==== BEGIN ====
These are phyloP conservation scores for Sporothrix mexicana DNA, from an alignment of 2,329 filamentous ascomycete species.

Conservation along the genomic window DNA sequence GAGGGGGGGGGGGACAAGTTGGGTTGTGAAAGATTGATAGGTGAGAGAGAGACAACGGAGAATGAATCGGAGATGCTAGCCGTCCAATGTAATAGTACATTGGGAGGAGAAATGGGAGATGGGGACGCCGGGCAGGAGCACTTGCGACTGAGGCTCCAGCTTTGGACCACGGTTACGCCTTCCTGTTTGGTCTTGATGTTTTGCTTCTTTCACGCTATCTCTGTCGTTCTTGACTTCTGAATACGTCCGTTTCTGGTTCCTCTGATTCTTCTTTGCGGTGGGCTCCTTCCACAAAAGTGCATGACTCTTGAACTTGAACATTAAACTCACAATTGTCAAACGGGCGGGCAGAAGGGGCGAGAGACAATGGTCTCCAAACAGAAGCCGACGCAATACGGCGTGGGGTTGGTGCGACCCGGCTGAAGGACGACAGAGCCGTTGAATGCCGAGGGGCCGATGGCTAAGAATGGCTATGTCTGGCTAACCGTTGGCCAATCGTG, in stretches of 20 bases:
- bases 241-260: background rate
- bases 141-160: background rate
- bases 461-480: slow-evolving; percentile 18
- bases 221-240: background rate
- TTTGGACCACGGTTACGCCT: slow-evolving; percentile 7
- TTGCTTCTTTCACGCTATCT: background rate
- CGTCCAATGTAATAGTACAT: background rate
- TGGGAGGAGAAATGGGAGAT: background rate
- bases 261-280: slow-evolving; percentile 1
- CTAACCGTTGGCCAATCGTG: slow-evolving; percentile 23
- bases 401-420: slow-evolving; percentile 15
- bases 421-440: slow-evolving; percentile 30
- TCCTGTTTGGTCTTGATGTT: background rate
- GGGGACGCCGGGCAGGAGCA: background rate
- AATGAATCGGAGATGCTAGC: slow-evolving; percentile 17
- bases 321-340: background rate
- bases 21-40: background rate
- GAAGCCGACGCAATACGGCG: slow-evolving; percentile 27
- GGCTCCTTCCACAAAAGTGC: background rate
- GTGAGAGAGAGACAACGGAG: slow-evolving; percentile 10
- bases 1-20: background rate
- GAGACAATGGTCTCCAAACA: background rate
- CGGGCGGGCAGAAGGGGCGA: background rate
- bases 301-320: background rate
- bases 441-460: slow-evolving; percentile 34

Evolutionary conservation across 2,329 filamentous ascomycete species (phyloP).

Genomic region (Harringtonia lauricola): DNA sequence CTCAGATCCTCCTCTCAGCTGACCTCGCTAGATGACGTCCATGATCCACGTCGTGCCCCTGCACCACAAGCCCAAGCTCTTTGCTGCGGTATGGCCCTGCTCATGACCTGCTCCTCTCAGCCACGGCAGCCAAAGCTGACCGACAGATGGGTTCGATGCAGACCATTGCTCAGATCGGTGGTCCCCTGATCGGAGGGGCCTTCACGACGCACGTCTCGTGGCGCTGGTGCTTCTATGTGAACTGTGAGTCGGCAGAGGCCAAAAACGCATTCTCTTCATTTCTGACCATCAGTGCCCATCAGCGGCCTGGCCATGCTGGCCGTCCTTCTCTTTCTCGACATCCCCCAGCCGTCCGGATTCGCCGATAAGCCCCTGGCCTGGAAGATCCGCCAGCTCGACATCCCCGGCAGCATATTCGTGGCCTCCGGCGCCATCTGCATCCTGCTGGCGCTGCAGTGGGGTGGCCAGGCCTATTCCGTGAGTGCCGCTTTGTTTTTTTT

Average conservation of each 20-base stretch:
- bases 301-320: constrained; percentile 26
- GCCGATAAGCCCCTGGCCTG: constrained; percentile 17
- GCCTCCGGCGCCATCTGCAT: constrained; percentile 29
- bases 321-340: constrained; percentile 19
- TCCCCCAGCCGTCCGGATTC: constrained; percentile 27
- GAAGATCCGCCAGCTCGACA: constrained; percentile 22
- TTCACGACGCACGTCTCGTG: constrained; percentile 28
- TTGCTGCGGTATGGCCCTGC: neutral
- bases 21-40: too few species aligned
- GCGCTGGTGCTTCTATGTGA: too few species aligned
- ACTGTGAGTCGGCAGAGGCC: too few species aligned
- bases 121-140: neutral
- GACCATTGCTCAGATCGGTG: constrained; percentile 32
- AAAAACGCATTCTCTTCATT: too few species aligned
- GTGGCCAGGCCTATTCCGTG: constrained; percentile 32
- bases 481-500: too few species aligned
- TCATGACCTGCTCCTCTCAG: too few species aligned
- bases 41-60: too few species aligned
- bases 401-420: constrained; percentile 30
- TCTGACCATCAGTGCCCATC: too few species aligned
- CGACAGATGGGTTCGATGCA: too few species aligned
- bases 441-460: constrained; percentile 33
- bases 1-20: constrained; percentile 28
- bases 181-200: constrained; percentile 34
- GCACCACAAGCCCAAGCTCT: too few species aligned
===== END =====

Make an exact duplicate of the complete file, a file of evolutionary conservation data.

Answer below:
These are phyloP conservation scores for Sporothrix mexicana DNA, from an alignment of 2,329 filamentous ascomycete species.

Conservation along the genomic window DNA sequence GAGGGGGGGGGGGACAAGTTGGGTTGTGAAAGATTGATAGGTGAGAGAGAGACAACGGAGAATGAATCGGAGATGCTAGCCGTCCAATGTAATAGTACATTGGGAGGAGAAATGGGAGATGGGGACGCCGGGCAGGAGCACTTGCGACTGAGGCTCCAGCTTTGGACCACGGTTACGCCTTCCTGTTTGGTCTTGATGTTTTGCTTCTTTCACGCTATCTCTGTCGTTCTTGACTTCTGAATACGTCCGTTTCTGGTTCCTCTGATTCTTCTTTGCGGTGGGCTCCTTCCACAAAAGTGCATGACTCTTGAACTTGAACATTAAACTCACAATTGTCAAACGGGCGGGCAGAAGGGGCGAGAGACAATGGTCTCCAAACAGAAGCCGACGCAATACGGCGTGGGGTTGGTGCGACCCGGCTGAAGGACGACAGAGCCGTTGAATGCCGAGGGGCCGATGGCTAAGAATGGCTATGTCTGGCTAACCGTTGGCCAATCGTG, in stretches of 20 bases:
- bases 241-260: background rate
- bases 141-160: background rate
- bases 461-480: slow-evolving; percentile 18
- bases 221-240: background rate
- TTTGGACCACGGTTACGCCT: slow-evolving; percentile 7
- TTGCTTCTTTCACGCTATCT: background rate
- CGTCCAATGTAATAGTACAT: background rate
- TGGGAGGAGAAATGGGAGAT: background rate
- bases 261-280: slow-evolving; percentile 1
- CTAACCGTTGGCCAATCGTG: slow-evolving; percentile 23
- bases 401-420: slow-evolving; percentile 15
- bases 421-440: slow-evolving; percentile 30
- TCCTGTTTGGTCTTGATGTT: background rate
- GGGGACGCCGGGCAGGAGCA: background rate
- AATGAATCGGAGATGCTAGC: slow-evolving; percentile 17
- bases 321-340: background rate
- bases 21-40: background rate
- GAAGCCGACGCAATACGGCG: slow-evolving; percentile 27
- GGCTCCTTCCACAAAAGTGC: background rate
- GTGAGAGAGAGACAACGGAG: slow-evolving; percentile 10
- bases 1-20: background rate
- GAGACAATGGTCTCCAAACA: background rate
- CGGGCGGGCAGAAGGGGCGA: background rate
- bases 301-320: background rate
- bases 441-460: slow-evolving; percentile 34

Evolutionary conservation across 2,329 filamentous ascomycete species (phyloP).

Genomic region (Harringtonia lauricola): DNA sequence CTCAGATCCTCCTCTCAGCTGACCTCGCTAGATGACGTCCATGATCCACGTCGTGCCCCTGCACCACAAGCCCAAGCTCTTTGCTGCGGTATGGCCCTGCTCATGACCTGCTCCTCTCAGCCACGGCAGCCAAAGCTGACCGACAGATGGGTTCGATGCAGACCATTGCTCAGATCGGTGGTCCCCTGATCGGAGGGGCCTTCACGACGCACGTCTCGTGGCGCTGGTGCTTCTATGTGAACTGTGAGTCGGCAGAGGCCAAAAACGCATTCTCTTCATTTCTGACCATCAGTGCCCATCAGCGGCCTGGCCATGCTGGCCGTCCTTCTCTTTCTCGACATCCCCCAGCCGTCCGGATTCGCCGATAAGCCCCTGGCCTGGAAGATCCGCCAGCTCGACATCCCCGGCAGCATATTCGTGGCCTCCGGCGCCATCTGCATCCTGCTGGCGCTGCAGTGGGGTGGCCAGGCCTATTCCGTGAGTGCCGCTTTGTTTTTTTT

Average conservation of each 20-base stretch:
- bases 301-320: constrained; percentile 26
- GCCGATAAGCCCCTGGCCTG: constrained; percentile 17
- GCCTCCGGCGCCATCTGCAT: constrained; percentile 29
- bases 321-340: constrained; percentile 19
- TCCCCCAGCCGTCCGGATTC: constrained; percentile 27
- GAAGATCCGCCAGCTCGACA: constrained; percentile 22
- TTCACGACGCACGTCTCGTG: constrained; percentile 28
- TTGCTGCGGTATGGCCCTGC: neutral
- bases 21-40: too few species aligned
- GCGCTGGTGCTTCTATGTGA: too few species aligned
- ACTGTGAGTCGGCAGAGGCC: too few species aligned
- bases 121-140: neutral
- GACCATTGCTCAGATCGGTG: constrained; percentile 32
- AAAAACGCATTCTCTTCATT: too few species aligned
- GTGGCCAGGCCTATTCCGTG: constrained; percentile 32
- bases 481-500: too few species aligned
- TCATGACCTGCTCCTCTCAG: too few species aligned
- bases 41-60: too few species aligned
- bases 401-420: constrained; percentile 30
- TCTGACCATCAGTGCCCATC: too few species aligned
- CGACAGATGGGTTCGATGCA: too few species aligned
- bases 441-460: constrained; percentile 33
- bases 1-20: constrained; percentile 28
- bases 181-200: constrained; percentile 34
- GCACCACAAGCCCAAGCTCT: too few species aligned